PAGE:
Two recent articles, and published comments, unfairly incriminate teachers as those who fail students. One comes from The Independent today, “‘Exam Factories’ Conditions at School Causing Children to Self-Harm, Says New Research” and is about the serious issue of students there harming themselves due to the high pressure of exams.
The other article, from yesterday, by Jay Matthews, “Why Can’t We Have More Teachers Like the Ones We Loved?” of the Washington Post, might seem like a folksy good nature yarn about highlighting the great teachers in one’s life, but the message I see is, how can we make all the bad teachers like the few good ones we have known.
Let’s look at the article out of the U.K. first. The report is serious, could have likely been reported in the U.S., and is worthy of grave concern. Students are hurting themselves due to high-stakes exams. It notes that harmful testing came from previous Education Secretary Michael Gove, but some of the comments blame teachers. Here are a few of the U.K. statements that criticize teachers:
If our teaching profession was excellent with regard to the phonics provision in the first place, there would be more than enough time to be creative and no need to pull children out for intervention year after year.
Generally I can manage to sympathise with the ‘teacher’s lot’ when it comes to the recognized stresses and strains involved in their work. But this issue is nothing more than self-pitying drivel on the part of the teachers based on the details given here.
The following is a reader who obviously sees what’s happening:
Reading other comments here, I am struck by the fact that people can read this article and use it as another stick to beat teachers. Grow up! This is a serious issue that needs more research and answers.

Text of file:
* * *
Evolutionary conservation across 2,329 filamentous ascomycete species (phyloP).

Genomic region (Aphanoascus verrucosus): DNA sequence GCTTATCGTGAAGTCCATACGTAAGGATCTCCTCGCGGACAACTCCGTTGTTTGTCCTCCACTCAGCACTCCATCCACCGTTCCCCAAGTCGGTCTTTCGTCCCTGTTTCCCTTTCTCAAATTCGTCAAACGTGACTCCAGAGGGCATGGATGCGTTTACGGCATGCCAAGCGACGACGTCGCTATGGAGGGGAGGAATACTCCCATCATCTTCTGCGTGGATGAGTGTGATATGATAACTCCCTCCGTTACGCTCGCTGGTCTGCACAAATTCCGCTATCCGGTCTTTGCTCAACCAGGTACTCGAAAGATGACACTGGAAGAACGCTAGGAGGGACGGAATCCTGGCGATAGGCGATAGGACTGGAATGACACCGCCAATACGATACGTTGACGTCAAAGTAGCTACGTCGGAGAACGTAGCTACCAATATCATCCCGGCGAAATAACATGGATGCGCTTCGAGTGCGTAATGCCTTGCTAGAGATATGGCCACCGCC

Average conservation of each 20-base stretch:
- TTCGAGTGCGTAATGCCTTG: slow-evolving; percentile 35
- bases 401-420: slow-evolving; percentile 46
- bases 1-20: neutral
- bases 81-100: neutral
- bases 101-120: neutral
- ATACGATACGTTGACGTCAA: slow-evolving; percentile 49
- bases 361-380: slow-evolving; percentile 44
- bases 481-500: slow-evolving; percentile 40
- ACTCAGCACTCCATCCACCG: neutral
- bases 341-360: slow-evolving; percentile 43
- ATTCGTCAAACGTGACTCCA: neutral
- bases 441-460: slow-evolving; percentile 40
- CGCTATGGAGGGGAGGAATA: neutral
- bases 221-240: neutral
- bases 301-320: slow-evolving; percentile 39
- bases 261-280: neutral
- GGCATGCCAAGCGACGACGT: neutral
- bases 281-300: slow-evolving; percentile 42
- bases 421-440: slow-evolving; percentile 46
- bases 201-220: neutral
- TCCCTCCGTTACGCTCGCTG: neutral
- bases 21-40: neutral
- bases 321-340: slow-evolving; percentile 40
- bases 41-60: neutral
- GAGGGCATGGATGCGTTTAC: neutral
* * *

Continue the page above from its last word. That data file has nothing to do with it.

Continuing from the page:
Teachers in the U.K., like teachers in the U.S., have been pressured to administer the high-stakes tests, harmful to students. Teachers often become unwilling accomplices due to the devastating reforms that are foisted upon them.
This will not turn out good. When teachers are forced to play the game, they will, in the end, wind up with the blame. The public in the U.K. seems to be taught to dislike teachers, like the public in the U.S. has been lead to blame teachers for all the faults in schools.
Next, in aww, gosh darn it, “Why We Can’t Have More Teachers Like the Ones We Loved” Matthews, as usual, tiptoes around the harmful effects of No Child Left Behind, but his quest for great teachers culminates in a sly endorsement of Teach for America in the comment section:
Teach For America reported a decline in applications, but they too still have far more applications than they have spaces. If anything, in my experience, young teachers today are more motivated and better trained than they were a generation ago.
The reality is that teachers have been unfairly placed between a rock and a hard place.
I have had friends argue with me, and I see their point, that in no other job would professionals not take a stand against the high-stakes testing situation—that it is essentially malpractice.
Yet, I also know teachers who can’t afford to quit working. They need a paycheck to feed their families, or they don’t want to cut short the career they worked so hard to achieve, so they try their best to shelter students the only way they know how.
While the list of courageous teachers who stand up against high-stakes testing, or who outright quit because they can’t stand it any longer grows, we also see more harmful reports making teachers out to be criminals.
Who didn’t cringe, watching teachers led out in handcuffs, charged with racketeering, in the Atlanta courtroom? They fudged on test results to save their jobs and their schools. Scenes like this go a long way to destroy the good image of a profession. And no. Of course, I do not endorse cheating. But we should be asking how we got to this point, and where it is ultimately taking us.
More importantly, teachers, next to parents, are people who are on the first line of defense for protecting students from harm. They must be permitted to do their jobs the compassionate way they know how–focused on the students themselves and not harmful corporate reforms.
Here is what might help the teaching profession. Creating teachers who are once again respected by the public is a goal worth fighting for.
The public used to elevate the teaching profession. We need to get back to that, not just for teachers, but most importantly, for the students in the U.K. and the U.S. who are endangered due to insidious high-stakes testing and other terrible reforms.